MP: I think that's an important point that when marketers and companies think about working in these areas with what seemed like very specific or niche populations, they really do reverberate an echo into other demographic groups and other populations that you may not anticipate.
Hornick: Exactly. When people come to our parks and have a fantastic time, regardless of what needs they have, they tell everybody. And theme parks and vacations are really the brag moment on Facebook.
Every parent wants to be the parent that gives their kids the best experiences ever. And what's great about this program and other programs that we're looking at getting into more of is that it levels the playing field for these parents who normally have to be super-planners.
MP: There is that kind of ancillary branding impact of recognizing that whether this this park serves your particular needs, knowing that it serves others, just has a great branding impact.
Hornick: It absolutely does. People want to feel like they're contributing their dollars to a place that cares -- and especially when we talk about children.
So as part of the Program, IBCCES experts come on site and review all of the attractions, and how they may affect each of the five senses. And then they create a ranking system, a grid that tells you that if your child or you may be sensitive to sounds or loud noises be prepared, because there's a cannon in our water sports stunt show. Or if you're sensitive to smells, this is close to the restaurants, you're going to get some food smells when you go around the corner.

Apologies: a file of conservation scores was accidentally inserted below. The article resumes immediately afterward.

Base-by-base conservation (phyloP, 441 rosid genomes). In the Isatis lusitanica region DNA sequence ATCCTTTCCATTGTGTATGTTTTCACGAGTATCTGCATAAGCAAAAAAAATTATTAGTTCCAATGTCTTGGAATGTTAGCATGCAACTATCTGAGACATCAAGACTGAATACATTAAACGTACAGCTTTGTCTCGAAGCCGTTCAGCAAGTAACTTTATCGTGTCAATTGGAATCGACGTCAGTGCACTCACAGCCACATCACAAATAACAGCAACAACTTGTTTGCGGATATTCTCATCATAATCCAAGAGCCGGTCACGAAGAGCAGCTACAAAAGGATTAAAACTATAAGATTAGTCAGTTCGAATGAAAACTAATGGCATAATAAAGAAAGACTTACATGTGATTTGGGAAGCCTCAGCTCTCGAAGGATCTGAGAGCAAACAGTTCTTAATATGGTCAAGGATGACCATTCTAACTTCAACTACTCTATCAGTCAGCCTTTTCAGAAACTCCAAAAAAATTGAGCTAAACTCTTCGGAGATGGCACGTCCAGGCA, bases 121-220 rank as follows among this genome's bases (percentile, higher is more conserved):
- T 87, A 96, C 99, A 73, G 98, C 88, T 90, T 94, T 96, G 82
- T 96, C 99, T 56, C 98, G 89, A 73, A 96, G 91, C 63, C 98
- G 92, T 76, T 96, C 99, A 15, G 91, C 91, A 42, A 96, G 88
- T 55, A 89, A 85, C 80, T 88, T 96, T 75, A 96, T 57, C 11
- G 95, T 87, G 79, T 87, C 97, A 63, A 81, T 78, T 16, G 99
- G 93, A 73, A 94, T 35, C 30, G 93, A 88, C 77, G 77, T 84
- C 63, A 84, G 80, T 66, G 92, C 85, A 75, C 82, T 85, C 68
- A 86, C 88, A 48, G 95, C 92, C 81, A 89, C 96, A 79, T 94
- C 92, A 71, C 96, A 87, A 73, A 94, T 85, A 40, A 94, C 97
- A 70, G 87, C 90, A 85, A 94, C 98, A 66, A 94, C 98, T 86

It takes the guesswork out for the parents. But again, something as simple as having that signage at the parks for parents who don't have children who have these special needs, they might see it. They just see that there's another layer there for those in need of that. And again, I think it does make them feel good to know that they're part of a place that cares about all children.
MP: What are some of the other protocols for getting IBCCES certification?
Hornick: 80% of our staff needs to maintain their certification at all times. Now I’m thrilled to say that we're actually hovering at about 95% of our staff, right now, which is a huge feat. And what that does is it gives people the confidence to be able to know that they can approach those families. I think in a lot of times if somebody isn't familiar with children who may have special needs or families who may have experienced parks differently in the past, it was expected to just kind of let them go about their day or be a little bit more passive.
There are tools available at the parks on placards in front of all the attractions. We're working on getting all of those live over at LEGOLAND theme park and hotels this summer. But then, also in advance online on legoland.com and on peppapigthemepark.com.
Parents who are super-planners can go on in advance and kind of map out their day based on what their child's needs are to hopefully either prepare the child or avoid situations that might not be favorable for that family that could change their whole day.